A decade ago, a club in North Melbourne’s position would have been bracing itself for several years of pain as part of a gradual build towards another crack at the ultimate success further down the line.
The start of a slide down the ladder after consecutive preliminary finals and a dramatic clean-out of senior players would have been stark pointers to a period that would involve bottoming-out and diving head-first into the draft.
It doesn’t have to be that way. Not anymore.
Changes to the competition structure, including restricted access to top picks at compromised drafts during the northern expansion phase, forced a re-think in recent times.
And the advents of free agency and greater flexibility at the trade table, with the ability to exchange future draft picks, have opened up new avenues through which to spark rapid regeneration.
It’s a school of thought that gave birth to a new Ross Lyonism – to “re-stump, re-wire and re-plumb” your list, as opposed to completely rebuilding it.
And it’s one premiership-winning Geelong coach Chris Scott has been a strong advocate of while trying to keep his team in flag contention.
Just six of Scott’s 2011 premiership team remain on the list.
Among the departed are a host of stars from Mark Thompson’s multiple flag-winning reign.
Yet the Cats have missed the finals just once since then, and have turned over 50 per cent of their squad in the past 18 months.
Geelong have recruited via a combination of the trade table, draft and free agency, and feel regeneration does not have come at the expense of challenging.
Scott likened the process to trying to “beat the handicapper”, saying the AFL’s stringent equalisation measures no longer meant choosing between shots at short and long-term success.
“That’s an outdated list management philosophy in our view,” Scott said.
“The capacity to build for the longer term while also giving us some short-term benefit with free agents or selective trades has been much more available in the last four or five years than it was before.”
Critics have written off North Melbourne’s finals hopes this season, predicting a dramatic tumble, starting with a loss to flag fancies West Coast in their season opener at Etihad Stadium on Sunday.
While there may yet be a sharp decline in 2017 as a new-look team takes shape, it doesn’t mean the Kangaroos have to remain at the bottom in years to come.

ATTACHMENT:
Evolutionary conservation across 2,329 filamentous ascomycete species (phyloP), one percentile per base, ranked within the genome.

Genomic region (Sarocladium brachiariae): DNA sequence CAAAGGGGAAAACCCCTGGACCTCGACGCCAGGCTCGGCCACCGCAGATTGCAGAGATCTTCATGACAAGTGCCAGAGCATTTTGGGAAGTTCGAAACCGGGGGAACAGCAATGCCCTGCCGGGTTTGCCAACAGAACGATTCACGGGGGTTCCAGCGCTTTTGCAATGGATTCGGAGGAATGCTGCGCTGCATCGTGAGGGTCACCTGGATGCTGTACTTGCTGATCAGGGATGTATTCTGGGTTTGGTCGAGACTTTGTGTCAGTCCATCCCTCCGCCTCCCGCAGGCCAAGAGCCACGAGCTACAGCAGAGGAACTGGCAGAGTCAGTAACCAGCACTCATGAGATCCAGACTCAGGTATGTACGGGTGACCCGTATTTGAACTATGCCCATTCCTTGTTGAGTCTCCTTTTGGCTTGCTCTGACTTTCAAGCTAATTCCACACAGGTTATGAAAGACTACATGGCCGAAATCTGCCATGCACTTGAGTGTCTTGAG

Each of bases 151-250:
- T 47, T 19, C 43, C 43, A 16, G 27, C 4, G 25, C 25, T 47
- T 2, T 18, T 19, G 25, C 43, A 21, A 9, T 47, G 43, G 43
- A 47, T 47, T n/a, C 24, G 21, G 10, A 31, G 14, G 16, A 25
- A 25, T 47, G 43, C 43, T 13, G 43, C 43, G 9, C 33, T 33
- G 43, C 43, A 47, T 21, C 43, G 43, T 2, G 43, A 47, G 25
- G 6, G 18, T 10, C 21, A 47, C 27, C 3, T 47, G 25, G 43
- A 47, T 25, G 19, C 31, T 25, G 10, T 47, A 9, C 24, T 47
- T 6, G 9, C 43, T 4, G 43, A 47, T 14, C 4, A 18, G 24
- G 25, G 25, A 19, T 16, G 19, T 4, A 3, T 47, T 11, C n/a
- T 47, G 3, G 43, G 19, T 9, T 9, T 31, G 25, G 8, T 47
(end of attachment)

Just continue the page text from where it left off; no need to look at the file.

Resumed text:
To date, North haven’t been at the forefront of the conversation when it comes to high-profile free agency candidates Nat Fyfe and Dustin Martin.
But what’s to stop them having a crack? They will have the salary cap room.
Other lower-profile targets will no doubt come into play, as they did when the Kangaroos picked up Nathan Hrovat (Western Bulldogs), Marley Williams (Collingwood) and Paul Ahern (GWS) from other clubs at the end of last year.
Former North Melbourne and St Kilda champion Nick Dal Santo, who was among the stalwarts axed to make way for the next generation at the of last year, said a Kangaroos slide wasn’t a fait accompli.
“Particularly in the situation that North’s in, they’ve still got some really solid players and a core group led by Jack Ziebell in the middle,” Dal Santo said.
“I don’t think bottoming out necessarily has to occur or is a part of North Melbourne’s thinking at the moment.
“But the competition is just so competitive.
“You can play really good football, you can improve as a football club and your performances can be really solid on the field and you can still miss the eight.
“The really good teams navigate their way through that and they pick up free agents at the right time and are able to fill those gaps in their list.
“But there’s only so many clubs that can do that.
“The nature of the competition with 18 teams is that someone has to be on the bottom anyway.”
Chris Scott may well have discussed his list-management philosophy with twin brother Brad, who is entering his eighth season as North Melbourne coach.
Brad Scott boasts a 54 per cent winning record and is contracted until the end of next year, so has at least some time to plot the path forward.
And while there are some doubts over whether Scott is the man to lead the Kangaroos back to the lofty heights of 2014-15, Dal Santo has faith in the coach’s ability as a mentor.
“One thing that’s unknown about Brad is he’s a fantastic educator,” Dal Santo said.
“We’ve seen what he was like as a player, we’ve seen him when he’s really intense in the box as a coach.
“But the bit that you miss is the Monday to Friday.
“He’s very calm, he’s calculated, very composed.
“He gives across really articulate, precise messages and I think that will hold the boys in good stead.”